And not all homes and parts of the country are created equal. You want a lot of roof space, you want that roof to be pointing towards the sun, and you want to live in a very sunny area of the country. Solar panels in the upper northwest of America – which receives much rain, may not make the most sense. Nor do densely wooded areas. You can get a solar panel installer to come to your home and give you a report on the viability of solar paneling for your home.

Lastly, you can get into the solar panel game slowly. Panels can be easily expanded so you can start small before ultimately working your way off the grid. There are a lot of DIY resources online that will give you tips and tricks like what to buy and where to buy. A good first hand knowledgebase is YouTube. People love showing off their customized solar panel systems. Solar panels can start as a pet-project and advance into a new way of living. There is nothing more fulfilling than saving money and going green! What are you waiting for?

About the Author
Bahram Nasehi is a Vice President and partner at Dulles Glass and Mirror. He is instrumental in the development and manufacturing of commercial and residential glass products including tempered glass, glass table tops and shower doors.

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Tuesday, June 12, 2012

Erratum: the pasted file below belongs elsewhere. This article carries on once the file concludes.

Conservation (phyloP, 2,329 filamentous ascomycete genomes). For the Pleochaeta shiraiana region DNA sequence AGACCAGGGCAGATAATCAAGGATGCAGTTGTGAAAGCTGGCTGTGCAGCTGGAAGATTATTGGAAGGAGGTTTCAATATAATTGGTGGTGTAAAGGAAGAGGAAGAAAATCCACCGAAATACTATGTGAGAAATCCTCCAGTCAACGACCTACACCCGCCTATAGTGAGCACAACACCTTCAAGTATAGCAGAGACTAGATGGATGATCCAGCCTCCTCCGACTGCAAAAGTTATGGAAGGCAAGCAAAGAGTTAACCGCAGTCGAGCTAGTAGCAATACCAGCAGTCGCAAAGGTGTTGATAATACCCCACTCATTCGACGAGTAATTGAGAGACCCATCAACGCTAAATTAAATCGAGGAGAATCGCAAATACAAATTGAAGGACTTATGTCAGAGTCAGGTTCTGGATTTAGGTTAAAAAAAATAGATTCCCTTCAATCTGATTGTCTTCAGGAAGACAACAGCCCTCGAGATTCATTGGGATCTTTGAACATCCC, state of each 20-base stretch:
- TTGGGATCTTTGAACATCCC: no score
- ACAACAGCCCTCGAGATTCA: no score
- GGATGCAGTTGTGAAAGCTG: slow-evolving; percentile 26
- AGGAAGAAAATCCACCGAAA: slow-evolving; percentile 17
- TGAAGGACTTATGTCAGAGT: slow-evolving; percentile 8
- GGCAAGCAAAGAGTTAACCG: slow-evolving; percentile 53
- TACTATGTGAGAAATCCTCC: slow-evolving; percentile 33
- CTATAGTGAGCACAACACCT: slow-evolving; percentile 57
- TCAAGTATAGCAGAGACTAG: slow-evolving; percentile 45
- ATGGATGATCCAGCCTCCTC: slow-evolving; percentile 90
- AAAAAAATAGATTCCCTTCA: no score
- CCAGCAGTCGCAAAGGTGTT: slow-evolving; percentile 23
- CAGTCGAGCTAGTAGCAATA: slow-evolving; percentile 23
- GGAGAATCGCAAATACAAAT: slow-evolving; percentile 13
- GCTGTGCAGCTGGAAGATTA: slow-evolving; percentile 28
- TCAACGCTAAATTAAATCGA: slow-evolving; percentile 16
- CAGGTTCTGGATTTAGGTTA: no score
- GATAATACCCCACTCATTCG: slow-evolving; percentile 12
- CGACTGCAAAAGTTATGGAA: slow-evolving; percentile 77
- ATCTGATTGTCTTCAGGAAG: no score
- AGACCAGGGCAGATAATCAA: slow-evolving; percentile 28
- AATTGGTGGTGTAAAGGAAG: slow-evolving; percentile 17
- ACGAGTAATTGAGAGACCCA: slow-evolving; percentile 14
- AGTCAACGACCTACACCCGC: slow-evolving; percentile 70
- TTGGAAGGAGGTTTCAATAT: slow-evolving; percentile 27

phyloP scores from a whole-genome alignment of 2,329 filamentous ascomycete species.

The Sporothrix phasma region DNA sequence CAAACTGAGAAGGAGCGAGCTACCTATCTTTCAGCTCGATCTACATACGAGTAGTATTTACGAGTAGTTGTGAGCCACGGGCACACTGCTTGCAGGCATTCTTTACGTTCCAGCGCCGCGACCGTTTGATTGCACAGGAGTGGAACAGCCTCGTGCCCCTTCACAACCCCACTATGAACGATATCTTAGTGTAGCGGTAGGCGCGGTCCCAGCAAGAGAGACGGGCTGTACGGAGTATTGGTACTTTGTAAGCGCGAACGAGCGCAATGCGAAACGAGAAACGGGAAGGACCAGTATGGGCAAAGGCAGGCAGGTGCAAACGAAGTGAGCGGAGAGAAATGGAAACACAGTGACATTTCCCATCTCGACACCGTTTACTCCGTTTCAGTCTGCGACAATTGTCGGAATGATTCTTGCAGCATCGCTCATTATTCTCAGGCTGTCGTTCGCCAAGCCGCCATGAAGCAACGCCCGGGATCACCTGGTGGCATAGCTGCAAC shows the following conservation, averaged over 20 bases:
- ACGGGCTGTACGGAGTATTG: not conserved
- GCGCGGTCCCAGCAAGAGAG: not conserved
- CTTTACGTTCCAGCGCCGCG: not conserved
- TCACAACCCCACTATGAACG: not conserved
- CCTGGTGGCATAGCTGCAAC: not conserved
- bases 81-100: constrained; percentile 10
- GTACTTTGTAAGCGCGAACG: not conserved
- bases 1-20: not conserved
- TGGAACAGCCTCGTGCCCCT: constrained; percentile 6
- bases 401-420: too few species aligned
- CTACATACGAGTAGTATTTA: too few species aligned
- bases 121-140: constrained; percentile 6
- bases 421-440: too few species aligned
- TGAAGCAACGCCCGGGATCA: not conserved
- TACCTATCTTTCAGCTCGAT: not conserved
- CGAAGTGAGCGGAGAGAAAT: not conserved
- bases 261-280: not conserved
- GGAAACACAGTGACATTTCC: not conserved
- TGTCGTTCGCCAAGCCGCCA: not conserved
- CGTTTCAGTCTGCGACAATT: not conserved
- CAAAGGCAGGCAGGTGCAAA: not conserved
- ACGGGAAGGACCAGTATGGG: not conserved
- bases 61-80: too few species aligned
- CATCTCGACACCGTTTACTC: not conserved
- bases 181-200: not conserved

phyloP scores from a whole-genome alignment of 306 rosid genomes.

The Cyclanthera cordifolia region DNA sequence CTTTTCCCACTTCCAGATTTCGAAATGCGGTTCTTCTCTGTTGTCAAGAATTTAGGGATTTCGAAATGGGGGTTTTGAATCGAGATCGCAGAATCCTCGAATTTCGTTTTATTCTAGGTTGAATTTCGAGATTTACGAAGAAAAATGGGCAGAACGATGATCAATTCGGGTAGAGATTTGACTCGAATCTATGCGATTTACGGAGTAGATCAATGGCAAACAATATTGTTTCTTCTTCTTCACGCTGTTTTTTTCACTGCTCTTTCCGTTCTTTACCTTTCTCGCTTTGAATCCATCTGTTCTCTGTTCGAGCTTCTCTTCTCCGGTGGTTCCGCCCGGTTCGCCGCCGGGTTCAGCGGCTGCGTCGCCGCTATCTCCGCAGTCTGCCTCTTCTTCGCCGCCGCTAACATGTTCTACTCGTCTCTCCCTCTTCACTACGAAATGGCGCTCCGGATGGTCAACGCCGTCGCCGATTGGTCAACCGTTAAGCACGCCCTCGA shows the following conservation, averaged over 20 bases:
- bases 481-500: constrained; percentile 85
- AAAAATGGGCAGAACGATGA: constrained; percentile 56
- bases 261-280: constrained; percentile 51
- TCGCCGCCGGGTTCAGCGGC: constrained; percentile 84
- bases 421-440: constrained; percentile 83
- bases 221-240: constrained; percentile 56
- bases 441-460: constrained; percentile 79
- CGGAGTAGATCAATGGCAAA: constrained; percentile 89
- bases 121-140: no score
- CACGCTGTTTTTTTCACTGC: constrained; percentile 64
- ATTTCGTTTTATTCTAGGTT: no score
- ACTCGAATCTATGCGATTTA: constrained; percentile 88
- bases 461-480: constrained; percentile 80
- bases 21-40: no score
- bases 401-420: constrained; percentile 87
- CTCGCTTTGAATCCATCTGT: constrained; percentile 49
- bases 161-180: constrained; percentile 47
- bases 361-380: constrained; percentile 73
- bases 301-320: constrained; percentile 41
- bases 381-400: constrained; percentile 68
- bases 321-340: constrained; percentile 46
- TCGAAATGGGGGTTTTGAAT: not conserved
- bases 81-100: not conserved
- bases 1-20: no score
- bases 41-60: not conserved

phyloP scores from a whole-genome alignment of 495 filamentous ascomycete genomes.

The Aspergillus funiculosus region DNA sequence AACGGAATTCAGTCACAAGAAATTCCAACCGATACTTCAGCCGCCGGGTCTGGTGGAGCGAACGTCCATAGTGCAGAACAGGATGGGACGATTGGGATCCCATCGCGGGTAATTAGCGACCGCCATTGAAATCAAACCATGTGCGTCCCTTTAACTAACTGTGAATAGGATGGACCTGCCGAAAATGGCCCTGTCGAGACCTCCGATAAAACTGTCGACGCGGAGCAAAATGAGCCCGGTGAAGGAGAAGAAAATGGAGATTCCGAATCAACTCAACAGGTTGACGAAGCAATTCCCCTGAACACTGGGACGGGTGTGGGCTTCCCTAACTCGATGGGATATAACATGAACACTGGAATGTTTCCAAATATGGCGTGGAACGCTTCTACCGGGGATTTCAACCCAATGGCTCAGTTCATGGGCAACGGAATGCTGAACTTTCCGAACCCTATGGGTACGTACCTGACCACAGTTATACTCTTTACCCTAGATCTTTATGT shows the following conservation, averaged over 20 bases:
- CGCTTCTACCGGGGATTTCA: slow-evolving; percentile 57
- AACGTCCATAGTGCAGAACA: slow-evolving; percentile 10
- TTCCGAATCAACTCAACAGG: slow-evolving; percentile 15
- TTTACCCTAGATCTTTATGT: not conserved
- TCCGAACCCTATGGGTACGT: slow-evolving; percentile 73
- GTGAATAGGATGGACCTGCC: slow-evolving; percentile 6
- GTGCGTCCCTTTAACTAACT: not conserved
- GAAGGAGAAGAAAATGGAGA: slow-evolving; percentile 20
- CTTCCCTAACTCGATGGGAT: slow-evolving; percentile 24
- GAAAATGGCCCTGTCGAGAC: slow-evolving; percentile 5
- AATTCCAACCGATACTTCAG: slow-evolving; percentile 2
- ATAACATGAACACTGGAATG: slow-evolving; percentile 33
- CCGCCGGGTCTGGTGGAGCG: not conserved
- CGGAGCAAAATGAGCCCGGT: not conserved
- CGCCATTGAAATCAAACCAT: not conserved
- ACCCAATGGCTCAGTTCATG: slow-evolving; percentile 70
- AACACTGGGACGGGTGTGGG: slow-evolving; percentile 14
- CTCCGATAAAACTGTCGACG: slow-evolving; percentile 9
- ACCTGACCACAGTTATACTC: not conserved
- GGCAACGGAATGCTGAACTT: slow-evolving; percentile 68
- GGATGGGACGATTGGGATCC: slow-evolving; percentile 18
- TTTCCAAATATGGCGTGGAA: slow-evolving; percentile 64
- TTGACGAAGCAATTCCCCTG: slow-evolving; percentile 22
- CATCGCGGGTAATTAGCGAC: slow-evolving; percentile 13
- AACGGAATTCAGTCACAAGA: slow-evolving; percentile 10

Green & Frugal Living: The Nuts & Bolts of Natural Building

Using Natural Materials in Various Aspects of Residential Construction
The philosophy behind natural building borrows heavily from natural resource conservation and principles of sustainability, but it takes those concepts to a new level. Rather than relying on technology to create new ways minimize environmental impact in the construction process, advocates of natural building rely on nature for the raw materials used in construction. With natural construction, resources readily available in one's local surroundings are collected and used to create shelter. The resurgence of natural building, as an alternative to traditional construction processes that rely on synthetic and processed materials, provides creative ways to use abundantly available natural resources in virtually all aspects of the construction process.

Using Natural Materials to Create a Home's Structure